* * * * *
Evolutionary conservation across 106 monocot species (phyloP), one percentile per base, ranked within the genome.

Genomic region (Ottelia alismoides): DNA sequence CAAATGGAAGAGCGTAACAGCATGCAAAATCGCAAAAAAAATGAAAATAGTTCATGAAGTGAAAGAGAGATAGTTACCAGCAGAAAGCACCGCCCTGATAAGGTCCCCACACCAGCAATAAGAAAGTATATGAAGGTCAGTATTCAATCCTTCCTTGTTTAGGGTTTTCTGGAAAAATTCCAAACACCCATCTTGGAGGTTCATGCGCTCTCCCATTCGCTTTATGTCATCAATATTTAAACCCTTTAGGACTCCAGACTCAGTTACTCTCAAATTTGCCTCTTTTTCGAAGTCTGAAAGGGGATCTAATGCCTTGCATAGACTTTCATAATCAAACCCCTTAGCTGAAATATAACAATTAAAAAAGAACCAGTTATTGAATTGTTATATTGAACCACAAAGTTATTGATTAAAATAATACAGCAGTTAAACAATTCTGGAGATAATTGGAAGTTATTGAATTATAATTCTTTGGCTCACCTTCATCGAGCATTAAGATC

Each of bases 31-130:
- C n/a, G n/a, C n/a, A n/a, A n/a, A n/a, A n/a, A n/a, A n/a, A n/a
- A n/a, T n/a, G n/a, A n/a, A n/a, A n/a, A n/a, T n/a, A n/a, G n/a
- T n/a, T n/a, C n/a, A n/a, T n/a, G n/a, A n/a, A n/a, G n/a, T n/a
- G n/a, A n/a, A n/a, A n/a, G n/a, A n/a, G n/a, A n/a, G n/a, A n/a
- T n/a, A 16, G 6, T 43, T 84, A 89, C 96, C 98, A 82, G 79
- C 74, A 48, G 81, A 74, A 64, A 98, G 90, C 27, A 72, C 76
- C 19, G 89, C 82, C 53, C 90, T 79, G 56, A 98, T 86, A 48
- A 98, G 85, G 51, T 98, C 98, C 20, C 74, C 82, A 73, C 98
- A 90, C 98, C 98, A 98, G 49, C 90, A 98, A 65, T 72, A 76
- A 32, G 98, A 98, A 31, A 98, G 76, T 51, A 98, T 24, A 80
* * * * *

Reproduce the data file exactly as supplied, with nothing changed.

Evolutionary conservation across 106 monocot species (phyloP), one percentile per base, ranked within the genome.

Genomic region (Ottelia alismoides): DNA sequence CAAATGGAAGAGCGTAACAGCATGCAAAATCGCAAAAAAAATGAAAATAGTTCATGAAGTGAAAGAGAGATAGTTACCAGCAGAAAGCACCGCCCTGATAAGGTCCCCACACCAGCAATAAGAAAGTATATGAAGGTCAGTATTCAATCCTTCCTTGTTTAGGGTTTTCTGGAAAAATTCCAAACACCCATCTTGGAGGTTCATGCGCTCTCCCATTCGCTTTATGTCATCAATATTTAAACCCTTTAGGACTCCAGACTCAGTTACTCTCAAATTTGCCTCTTTTTCGAAGTCTGAAAGGGGATCTAATGCCTTGCATAGACTTTCATAATCAAACCCCTTAGCTGAAATATAACAATTAAAAAAGAACCAGTTATTGAATTGTTATATTGAACCACAAAGTTATTGATTAAAATAATACAGCAGTTAAACAATTCTGGAGATAATTGGAAGTTATTGAATTATAATTCTTTGGCTCACCTTCATCGAGCATTAAGATC

Each of bases 31-130:
- C n/a, G n/a, C n/a, A n/a, A n/a, A n/a, A n/a, A n/a, A n/a, A n/a
- A n/a, T n/a, G n/a, A n/a, A n/a, A n/a, A n/a, T n/a, A n/a, G n/a
- T n/a, T n/a, C n/a, A n/a, T n/a, G n/a, A n/a, A n/a, G n/a, T n/a
- G n/a, A n/a, A n/a, A n/a, G n/a, A n/a, G n/a, A n/a, G n/a, A n/a
- T n/a, A 16, G 6, T 43, T 84, A 89, C 96, C 98, A 82, G 79
- C 74, A 48, G 81, A 74, A 64, A 98, G 90, C 27, A 72, C 76
- C 19, G 89, C 82, C 53, C 90, T 79, G 56, A 98, T 86, A 48
- A 98, G 85, G 51, T 98, C 98, C 20, C 74, C 82, A 73, C 98
- A 90, C 98, C 98, A 98, G 49, C 90, A 98, A 65, T 72, A 76
- A 32, G 98, A 98, A 31, A 98, G 76, T 51, A 98, T 24, A 80